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    NCDOT's standard design for new road construction on non-curb-and-gutter cross sections includes 12' lanes and at least 4' wide paved shoulders. This design is standard outside of municipal areas, i.e. between suburbs as you suggest.

    If the road is inside a municipal area where curb and gutter is specified, the state works with the municipality to determine the cross section. NCDOT recommends wide outside lanes on curb-and-gutter thoroughfares. NCDOT will not sweep striped bike lanes so they generally discourage them on state-maintained roads, but whey will build them if the municipality insists.

    On those roads where NCDOT proposes to build striped shoulders through many intersections, I actively lobby for wide outside through lanes. Where a municipality proposes to include bike lanes on a state-maintained roads, I lobby the municipality to allocate funding and develop a plan to sweep them regularly. On those roads where a municipality or the state proposes a door-zone bike lane or a bike lane that sweeps to the right of a right-turn-only lane, I speak against the bad design. Other than these situations, the default cross sections for new construction in Cary and surrounding Wake County are acceptable to me. (Cary's standard for new thoroughfares is wide outside lanes).

  7. #7
    Senior Member sggoodri's Avatar
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    Quote Originally Posted by patc View Post
    You can't change behaviour problems with engineering solutions.
    Cops here sometimes harass and/or ticket cyclists for using the travel lane instead of an alternate facility such as a sidewalk path. Bike lane markings won't help convince the police not to harass/ticket the cyclist in the travel lane. But I have some hope that sharrow markings in the travel lane have some potential.

  8. #8
    Dubito ergo sum. patc's Avatar
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    Quote Originally Posted by sggoodri View Post
    Cops here sometimes harass and/or ticket cyclists for using the travel lane instead of an alternate facility such as a sidewalk path. Bike lane markings won't help convince the police not to harass/ticket the cyclist in the travel lane. But I have some hope that sharrow markings in the travel lane have some potential.
    If you have problems with police behaviour, discuss that with your chief of police. If you have problems with the law, advocate for the law to be changed. If you have problems with the behaviour of the public, time for an education campaign, media blitz, etc.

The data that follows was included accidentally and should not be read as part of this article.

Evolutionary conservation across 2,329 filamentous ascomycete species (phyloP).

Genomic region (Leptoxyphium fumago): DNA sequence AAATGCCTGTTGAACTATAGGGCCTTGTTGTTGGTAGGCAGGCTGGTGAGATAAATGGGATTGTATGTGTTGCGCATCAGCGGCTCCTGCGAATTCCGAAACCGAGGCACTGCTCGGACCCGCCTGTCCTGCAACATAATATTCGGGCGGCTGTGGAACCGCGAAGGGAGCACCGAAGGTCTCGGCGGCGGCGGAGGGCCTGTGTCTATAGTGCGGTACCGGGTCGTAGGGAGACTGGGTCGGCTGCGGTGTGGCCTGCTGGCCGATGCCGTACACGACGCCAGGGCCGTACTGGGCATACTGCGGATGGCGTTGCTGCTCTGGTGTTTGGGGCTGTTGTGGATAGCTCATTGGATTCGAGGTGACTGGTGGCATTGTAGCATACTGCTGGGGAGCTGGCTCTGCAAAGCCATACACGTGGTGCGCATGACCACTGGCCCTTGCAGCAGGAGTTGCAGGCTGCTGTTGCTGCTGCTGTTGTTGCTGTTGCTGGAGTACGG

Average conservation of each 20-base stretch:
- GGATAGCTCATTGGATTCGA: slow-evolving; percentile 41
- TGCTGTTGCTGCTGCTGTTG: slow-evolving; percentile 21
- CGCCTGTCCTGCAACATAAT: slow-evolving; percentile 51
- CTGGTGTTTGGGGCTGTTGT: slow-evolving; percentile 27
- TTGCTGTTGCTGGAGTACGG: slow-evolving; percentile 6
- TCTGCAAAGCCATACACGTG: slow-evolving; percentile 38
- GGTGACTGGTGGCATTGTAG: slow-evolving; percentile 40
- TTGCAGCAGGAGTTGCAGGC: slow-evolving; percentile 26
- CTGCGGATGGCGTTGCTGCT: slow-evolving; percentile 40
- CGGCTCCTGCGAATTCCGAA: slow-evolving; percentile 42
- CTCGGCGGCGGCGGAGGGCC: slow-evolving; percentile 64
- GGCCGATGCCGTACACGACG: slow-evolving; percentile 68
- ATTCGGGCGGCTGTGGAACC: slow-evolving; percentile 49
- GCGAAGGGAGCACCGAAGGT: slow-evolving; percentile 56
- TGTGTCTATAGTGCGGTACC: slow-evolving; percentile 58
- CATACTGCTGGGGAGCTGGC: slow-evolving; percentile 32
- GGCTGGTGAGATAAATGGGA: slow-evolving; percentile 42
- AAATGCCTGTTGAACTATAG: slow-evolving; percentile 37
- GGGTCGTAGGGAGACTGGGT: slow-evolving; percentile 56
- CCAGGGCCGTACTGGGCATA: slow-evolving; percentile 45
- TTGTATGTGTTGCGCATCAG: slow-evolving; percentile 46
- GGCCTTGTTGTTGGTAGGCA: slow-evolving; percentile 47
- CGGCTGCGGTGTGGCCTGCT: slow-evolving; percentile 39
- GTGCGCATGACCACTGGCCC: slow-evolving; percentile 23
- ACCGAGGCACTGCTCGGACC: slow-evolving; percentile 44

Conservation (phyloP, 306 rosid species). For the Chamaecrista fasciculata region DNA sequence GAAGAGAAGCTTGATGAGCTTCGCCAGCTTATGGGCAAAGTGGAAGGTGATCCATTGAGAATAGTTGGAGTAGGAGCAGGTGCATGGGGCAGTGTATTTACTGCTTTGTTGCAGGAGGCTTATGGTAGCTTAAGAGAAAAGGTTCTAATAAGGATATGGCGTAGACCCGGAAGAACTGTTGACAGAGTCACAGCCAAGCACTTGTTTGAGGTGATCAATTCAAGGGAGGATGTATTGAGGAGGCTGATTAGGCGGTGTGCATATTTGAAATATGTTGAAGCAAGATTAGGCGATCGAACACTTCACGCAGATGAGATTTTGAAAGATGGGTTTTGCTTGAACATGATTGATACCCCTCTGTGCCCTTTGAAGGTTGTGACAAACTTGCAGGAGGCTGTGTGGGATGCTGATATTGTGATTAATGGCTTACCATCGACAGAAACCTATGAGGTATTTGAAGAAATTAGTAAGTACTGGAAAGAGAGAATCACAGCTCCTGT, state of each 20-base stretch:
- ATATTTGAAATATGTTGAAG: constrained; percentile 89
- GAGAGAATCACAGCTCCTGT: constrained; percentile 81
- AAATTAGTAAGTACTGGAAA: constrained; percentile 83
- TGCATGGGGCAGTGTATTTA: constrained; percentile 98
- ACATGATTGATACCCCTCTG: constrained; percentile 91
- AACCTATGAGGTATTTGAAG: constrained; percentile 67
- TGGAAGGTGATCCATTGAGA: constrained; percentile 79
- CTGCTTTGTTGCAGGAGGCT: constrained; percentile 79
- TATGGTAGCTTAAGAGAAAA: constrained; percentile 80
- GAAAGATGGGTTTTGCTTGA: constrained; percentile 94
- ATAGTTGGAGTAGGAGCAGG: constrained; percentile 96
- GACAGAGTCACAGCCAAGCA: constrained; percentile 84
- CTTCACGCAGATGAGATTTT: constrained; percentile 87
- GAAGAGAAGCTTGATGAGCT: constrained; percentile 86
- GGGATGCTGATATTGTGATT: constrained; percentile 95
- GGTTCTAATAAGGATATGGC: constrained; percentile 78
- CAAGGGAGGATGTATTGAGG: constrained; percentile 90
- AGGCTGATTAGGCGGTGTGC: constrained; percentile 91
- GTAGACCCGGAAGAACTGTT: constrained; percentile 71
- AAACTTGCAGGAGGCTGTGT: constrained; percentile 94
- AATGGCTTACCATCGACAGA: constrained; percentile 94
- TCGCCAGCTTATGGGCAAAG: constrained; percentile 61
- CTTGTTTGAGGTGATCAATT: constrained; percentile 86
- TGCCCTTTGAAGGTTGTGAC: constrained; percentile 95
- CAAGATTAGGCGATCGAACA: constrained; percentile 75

You can't change behaviour problems with engineering solutions.

  9. #9
    totally louche Bekologist's Avatar
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    remember, steve, wide lanes encourage gutter hugging, unsafe positioningt by bicyclists and are perhaps better marginally than shoulders. However, wide lanes alone on high speed arterials do NOTHING to encourage bicycling as transportation; a well provided, vehicular bike lane can and does provide better more visible, on road position for the bicyclist versus shoulder riding.


    I'm still intrigued why the vc insist shoulders -outside of the travelled way are preferable to well designed bike lanes on road, preferred class lane on high speed roads? is riding on a shoulder even considered 'vehicular'?
    is it because cars can't use a bike lane - a vc perpetuation of motorist superiority disorder?
    "Evidence, anecdote and methodology all support planning for roadway bike traffic."

  10. #10
    Part-time epistemologist invisiblehand's Avatar
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    Quote Originally Posted by Bekologist View Post
    remember, steve, wide lanes encourage gutter hugging, unsafe positioningt by bicyclists and are perhaps better marginally than shoulders. However, wide lanes alone on high speed arterials do NOTHING to encourage bicycling as transportation; a well provided, vehicular bike lane can and does provide better more visible, on road position for the bicyclist versus shoulder riding.